Should Churches Give Up Their Tax Exemption?

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Childhood food security. Education and literacy. Basic health care.
These are issues where there are no two sides. Everyone agrees
that these issues are among the highest priorities in our society today.
What we disagree on is simple: Who is going to pay to cure one or more
of these significant twenty-first-century societal wounds?
As a Christian, I have a humble suggestion. Let us, the American
Church, step up and foot the bill, through giving back our tax-exempt
status and earmarking those funds for issues like childhood hunger and
health care.
Imagine the societal transformation we would witness if the Church
offered the equivalent of our tax exception to cure one or more of
society’s core issues. These plights (almost exclusively against the poor)
have always been the work of Jesus’ people (as well as other peoples of
faith): healing, feeding and teaching.
The Church (and religion more broadly) is too often known for
judgment, division, and being self-serving. Imagine the potential change
of perception and the subsequent social capital that would follow one of
the largest voluntary acts of generosity in human history.
Sociologists tell us that Portland is among the first Post-Christian cities
in North America. How does a minority community get noticed? A
peasant rabbi from little-regarded Nazareth did it by eradicating whole
regions of disease (Luke 4:38-40) and satisfying all who were hungry
(Luke 9:12-17). Do you think that same rabbi would ask any less of us
You may be asking: Why would the church return their annual tax-gift
instead of keeping that money in-house? First of all, these issues are so
insidious and so widespread that it is hard to imagine the church (with
all of its denominations and sects) creating the sort of coordinated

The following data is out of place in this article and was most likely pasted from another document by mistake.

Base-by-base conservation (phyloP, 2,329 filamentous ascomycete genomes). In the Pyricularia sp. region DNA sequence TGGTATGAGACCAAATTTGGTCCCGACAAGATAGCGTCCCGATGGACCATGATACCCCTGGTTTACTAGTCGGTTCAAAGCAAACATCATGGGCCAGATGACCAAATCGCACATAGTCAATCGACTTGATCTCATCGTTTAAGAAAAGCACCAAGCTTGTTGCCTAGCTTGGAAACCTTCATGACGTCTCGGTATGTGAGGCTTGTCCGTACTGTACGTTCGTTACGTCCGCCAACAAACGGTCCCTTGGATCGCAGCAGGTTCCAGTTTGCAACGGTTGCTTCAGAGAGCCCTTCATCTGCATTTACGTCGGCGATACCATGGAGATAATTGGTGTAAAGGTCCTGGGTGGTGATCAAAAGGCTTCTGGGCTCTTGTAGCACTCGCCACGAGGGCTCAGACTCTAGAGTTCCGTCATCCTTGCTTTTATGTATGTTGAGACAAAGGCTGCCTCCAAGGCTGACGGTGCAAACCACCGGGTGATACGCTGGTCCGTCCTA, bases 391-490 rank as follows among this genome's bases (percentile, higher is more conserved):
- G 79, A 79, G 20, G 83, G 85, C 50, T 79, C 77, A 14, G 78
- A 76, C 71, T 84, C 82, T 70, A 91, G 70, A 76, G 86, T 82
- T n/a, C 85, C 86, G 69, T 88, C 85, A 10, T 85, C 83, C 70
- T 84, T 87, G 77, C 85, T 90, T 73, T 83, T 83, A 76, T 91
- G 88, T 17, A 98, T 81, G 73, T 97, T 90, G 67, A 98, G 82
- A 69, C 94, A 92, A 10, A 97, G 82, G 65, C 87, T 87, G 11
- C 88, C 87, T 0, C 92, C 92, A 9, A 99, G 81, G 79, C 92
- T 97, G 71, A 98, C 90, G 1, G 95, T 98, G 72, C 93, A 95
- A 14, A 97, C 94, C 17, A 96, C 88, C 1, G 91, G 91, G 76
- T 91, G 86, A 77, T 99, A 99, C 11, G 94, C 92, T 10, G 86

and far reaching system necessary to heal across urban and rural
communities, across regions and across race, class and culture.
Even Jesus was not opposed to trusting the deeply-flawed government
of his day with money: “Give to Caesar what is Caesar’s and give to God
what is God’s” (Matthew 22:21).
But more importantly, I am concerned for the twenty-first-century
Church’s credibility and autonomy.
Before I explain what I mean, allow me a brief illustration. If you are
watching the political debates, regardless of your party loyalty, there is
a fair argument being made about the relationship of large campaign
contributions and a candidate’s credibility on certain issues (banking
regulation and environmental issues to name two). It begs the question;
can a candidate be trusted to stand up to special interests from which
they have received millions of dollars?
Well, the American Church receives what adds up to billions of dollars
in tax exemptions every year.
In the current handshake relationship between Church and government,
can the church really be trusted to stand up when the moment calls,
both today and in the unpredictable future?
For over 2,000 years the Church has been a revolutionary and activist
movement. How can she be trusted to be the revolutionary voice she
must be when she is funded by the government through tax exemptions?
How can she speak freely when her economic viability is ever at risk of
being taken away? How can she speak out against racism, prejudice and
hatred, against unimaginable economic inequity against hunger, sickness
and the violent death to our youngest citizens when she is sucking on
the teat of the Fatherland?
This act of extreme voluntary generosity would force churches to
radically reassess their finances.The impact would be significant. The
Church’s innumerable and often strategically placed properties would
need to diversify their uses and revenue streams. Pastors may need to
become bi-vocational and therefore work alongside their unchurched
neighbors. Parishioners may need to vastly increase their investment
and participation in their spiritual communities and neighborhoods.
Some will say I am betraying my spiritual family by suggesting that
the Church voluntarily offer the equivalent of her annual tax-gift to
eradicate one or more of these issues from our country. But consider the
potential result:
• millions of people cared for
• a radical sacrifice that transforms society
• an unparalleled act in harmony with the example of Jesus
• an increase in the Church’s credibility and freedom to be a
revolutionary voice in culture
• a diversified use of church properties
• a less sequestered clergy
• and an activated volunteer-core of church parishioners
That doesn’t sound all bad.
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